Partly state-owned TeliaSonera took the first step in its plan to divest its controversial operations in Eurasia by selling its 60% shareholding in Nepal’s Ncell to Malaysia’s telecoms group Axiata.
“The timing is good, it’s a sound valuation and a good buyer,” said Telia chief executive Johan Dennelind, who foresees scope for other potential buyers of Telia’s Eurasian holdings.
The US Department of Justice (DOJ) has threatened to sue telecom operator TeliaSonera for SKr 8 billion in the wake of the corruption scandal in Uzbekistan, sources have told Svenska Dagbladet (SvD). TeliaSonera is now seeking settlement outside court.
Peter Utterström, an independent lawyer and leading expert on US corruption laws, believes that the threat from DOJ has spurred TeliaSonera to divest its Eurasia operations and show it is serious about cleaning up its business.
Operator TeliaSonera has announced its intention to gradually exit the markets in Nepal, Kazakhstan, Uzbekistan, Azerbaijan, Georgia, Moldova and Tajikistan.
In recent years the operator has faced allegations of bribery in its Eurasia business; following a review, TeliaSonera will now focus on its businesses in Europe and Sweden.
Azerbaijan’s presidential family is believed to have swindled the state out of the equivalent of SKr 6 billion, with the help of Nordic operator TeliaSonera, according to Swedish investigative programme Uppdrag granskning, the TT news agency and the Organised Crime and Corruption Reporting Project (OCCRP).
In 2008 the Azerbaijan state said it intended to sell its holding in TeliaSonera’s Azercell subsidiary. One of TeliaSonera’s holding companies acquired the state holding at an extreme discount; for USD 180 million, instead of the market value of USD 780 million.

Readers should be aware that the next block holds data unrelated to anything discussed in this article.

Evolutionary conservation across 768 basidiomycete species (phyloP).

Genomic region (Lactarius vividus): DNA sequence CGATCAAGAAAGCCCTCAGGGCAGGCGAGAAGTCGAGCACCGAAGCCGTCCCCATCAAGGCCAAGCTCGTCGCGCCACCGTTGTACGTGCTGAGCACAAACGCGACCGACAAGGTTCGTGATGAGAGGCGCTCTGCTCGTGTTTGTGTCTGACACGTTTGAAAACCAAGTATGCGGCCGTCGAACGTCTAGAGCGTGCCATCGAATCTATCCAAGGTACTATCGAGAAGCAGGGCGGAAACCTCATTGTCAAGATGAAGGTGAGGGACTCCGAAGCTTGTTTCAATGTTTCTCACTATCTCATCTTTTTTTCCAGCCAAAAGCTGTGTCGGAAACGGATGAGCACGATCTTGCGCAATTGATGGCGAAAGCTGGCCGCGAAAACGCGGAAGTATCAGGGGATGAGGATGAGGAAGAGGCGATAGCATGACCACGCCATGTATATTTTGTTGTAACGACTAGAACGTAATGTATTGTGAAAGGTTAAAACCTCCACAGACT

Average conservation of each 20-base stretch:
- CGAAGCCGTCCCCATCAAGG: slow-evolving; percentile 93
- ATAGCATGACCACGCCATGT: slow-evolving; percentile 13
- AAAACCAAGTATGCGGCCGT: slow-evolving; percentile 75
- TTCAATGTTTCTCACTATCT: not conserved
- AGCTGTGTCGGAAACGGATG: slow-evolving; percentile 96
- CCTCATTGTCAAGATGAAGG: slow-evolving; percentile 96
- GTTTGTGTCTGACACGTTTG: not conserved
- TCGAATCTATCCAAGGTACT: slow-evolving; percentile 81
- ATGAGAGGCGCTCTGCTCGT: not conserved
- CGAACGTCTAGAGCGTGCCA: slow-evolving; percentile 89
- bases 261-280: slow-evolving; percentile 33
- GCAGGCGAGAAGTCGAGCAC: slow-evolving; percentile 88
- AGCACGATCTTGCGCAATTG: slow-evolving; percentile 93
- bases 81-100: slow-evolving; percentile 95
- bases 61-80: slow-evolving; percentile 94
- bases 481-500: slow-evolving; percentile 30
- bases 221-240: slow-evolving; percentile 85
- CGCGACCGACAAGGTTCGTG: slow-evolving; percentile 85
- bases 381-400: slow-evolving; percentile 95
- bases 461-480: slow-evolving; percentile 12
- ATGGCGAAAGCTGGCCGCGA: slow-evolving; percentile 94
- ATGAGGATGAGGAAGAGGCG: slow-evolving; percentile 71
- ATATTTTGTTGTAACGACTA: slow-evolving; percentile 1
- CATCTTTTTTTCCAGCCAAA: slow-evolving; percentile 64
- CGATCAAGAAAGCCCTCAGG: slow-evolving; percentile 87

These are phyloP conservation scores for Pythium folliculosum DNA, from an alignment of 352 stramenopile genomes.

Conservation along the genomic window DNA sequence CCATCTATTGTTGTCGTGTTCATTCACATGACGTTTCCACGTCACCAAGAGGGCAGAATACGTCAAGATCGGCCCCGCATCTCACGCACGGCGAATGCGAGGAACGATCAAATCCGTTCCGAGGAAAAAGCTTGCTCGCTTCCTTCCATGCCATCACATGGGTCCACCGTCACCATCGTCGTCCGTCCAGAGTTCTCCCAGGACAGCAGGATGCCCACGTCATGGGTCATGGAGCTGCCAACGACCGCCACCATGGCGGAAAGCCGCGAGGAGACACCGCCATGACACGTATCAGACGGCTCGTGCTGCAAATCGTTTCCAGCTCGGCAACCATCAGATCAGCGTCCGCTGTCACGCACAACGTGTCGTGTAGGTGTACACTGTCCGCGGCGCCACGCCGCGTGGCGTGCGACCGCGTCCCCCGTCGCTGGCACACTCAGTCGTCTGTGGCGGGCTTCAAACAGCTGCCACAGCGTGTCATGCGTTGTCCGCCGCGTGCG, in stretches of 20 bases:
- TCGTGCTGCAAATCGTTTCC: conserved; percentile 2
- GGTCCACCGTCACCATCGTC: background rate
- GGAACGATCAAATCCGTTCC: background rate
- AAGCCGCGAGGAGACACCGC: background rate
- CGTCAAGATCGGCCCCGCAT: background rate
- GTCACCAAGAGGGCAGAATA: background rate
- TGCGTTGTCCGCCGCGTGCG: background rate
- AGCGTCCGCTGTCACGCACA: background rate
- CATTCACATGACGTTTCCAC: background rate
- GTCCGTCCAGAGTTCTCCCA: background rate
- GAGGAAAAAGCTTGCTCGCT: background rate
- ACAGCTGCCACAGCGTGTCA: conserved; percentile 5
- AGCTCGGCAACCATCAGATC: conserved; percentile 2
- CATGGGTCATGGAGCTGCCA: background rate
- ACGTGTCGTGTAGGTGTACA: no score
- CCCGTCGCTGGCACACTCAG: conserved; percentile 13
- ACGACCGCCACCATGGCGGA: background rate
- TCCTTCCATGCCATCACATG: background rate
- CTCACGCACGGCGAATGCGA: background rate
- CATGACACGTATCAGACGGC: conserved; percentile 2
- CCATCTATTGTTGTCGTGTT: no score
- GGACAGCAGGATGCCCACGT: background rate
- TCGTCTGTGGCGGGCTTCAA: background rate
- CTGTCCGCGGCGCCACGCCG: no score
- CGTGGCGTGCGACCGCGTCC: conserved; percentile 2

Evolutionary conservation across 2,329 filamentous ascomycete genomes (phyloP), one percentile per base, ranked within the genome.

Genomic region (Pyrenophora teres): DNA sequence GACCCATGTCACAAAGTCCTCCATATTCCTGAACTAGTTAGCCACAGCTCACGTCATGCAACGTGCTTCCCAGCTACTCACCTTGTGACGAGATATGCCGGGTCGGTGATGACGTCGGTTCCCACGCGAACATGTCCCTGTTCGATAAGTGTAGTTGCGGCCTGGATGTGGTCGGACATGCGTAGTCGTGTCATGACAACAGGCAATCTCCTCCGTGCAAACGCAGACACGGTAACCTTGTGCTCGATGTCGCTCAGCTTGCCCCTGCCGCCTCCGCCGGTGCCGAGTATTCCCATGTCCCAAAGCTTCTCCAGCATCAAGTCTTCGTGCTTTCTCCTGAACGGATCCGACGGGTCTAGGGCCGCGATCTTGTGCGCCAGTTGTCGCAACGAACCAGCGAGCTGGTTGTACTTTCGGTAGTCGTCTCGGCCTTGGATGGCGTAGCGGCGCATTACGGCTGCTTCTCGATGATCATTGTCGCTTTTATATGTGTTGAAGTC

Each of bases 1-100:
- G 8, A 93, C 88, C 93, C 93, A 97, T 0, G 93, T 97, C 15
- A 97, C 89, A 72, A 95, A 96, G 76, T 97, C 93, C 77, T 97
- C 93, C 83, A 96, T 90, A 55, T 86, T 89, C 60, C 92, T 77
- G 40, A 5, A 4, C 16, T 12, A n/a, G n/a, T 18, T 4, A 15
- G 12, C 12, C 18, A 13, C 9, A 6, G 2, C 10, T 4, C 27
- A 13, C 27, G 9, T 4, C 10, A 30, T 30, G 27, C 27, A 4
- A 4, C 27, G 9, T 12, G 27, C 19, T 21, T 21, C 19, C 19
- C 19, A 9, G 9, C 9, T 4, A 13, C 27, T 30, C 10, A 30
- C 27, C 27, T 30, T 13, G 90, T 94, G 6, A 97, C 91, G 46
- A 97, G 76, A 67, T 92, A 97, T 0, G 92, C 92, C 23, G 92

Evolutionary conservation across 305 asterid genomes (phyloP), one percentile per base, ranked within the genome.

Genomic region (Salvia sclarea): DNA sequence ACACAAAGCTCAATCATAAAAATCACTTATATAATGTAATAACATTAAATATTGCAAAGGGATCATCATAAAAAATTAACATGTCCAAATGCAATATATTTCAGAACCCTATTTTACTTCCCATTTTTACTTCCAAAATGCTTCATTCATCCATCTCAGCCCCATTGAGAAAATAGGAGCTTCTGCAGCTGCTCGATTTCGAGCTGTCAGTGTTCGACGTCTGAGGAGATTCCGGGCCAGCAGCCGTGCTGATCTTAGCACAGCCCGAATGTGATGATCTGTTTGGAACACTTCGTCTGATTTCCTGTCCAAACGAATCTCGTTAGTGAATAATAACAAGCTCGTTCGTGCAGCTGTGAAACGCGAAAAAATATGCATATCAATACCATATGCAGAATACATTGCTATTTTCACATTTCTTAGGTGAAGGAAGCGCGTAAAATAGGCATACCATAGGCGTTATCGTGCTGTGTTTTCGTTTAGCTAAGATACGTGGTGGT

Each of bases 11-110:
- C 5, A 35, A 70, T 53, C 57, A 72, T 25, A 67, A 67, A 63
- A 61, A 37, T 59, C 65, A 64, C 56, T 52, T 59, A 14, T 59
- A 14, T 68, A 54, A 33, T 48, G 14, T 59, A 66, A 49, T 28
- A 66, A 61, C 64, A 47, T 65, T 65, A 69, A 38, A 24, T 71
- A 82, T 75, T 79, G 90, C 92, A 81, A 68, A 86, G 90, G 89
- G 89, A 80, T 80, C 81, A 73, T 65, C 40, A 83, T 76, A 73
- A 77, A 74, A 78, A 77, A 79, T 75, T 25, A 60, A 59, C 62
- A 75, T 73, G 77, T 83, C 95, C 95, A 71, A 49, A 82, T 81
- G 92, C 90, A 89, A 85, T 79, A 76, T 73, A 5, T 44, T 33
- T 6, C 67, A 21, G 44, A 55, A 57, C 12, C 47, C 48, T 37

In spite of the bargain, the Telia sphere handed over the whole purchase to a local partner, Cenay Iletisim, who has ties to the president’s daughters, and apparently without the partner having to spend a penny. Telia’s company financed the purchase and the local partner was paid back in dividends from the common activities.
Since 2008, the partner has received dividends of around SKr 2 billion. The partner also has the right to be bought out by the Telia company at the market price of SKr 6.8 billion, according to the latest annual report.
Plans by the Swedish Post and Telecom Authority (PTS) to ensure telecom service providers provide continuity of service in the event of a power outage have infuriated the industry. TeliaSonera claims that back-up solutions would cost the operator hundreds of millions of kronor to put in place, while estimates suggest that Tele2 would have to invest half a billion kronor to provide such resilience.
Employer organisation the Swedish IT and Telecom Industries estimates the industry would need to invest two billion kronor in order to meet the criteria.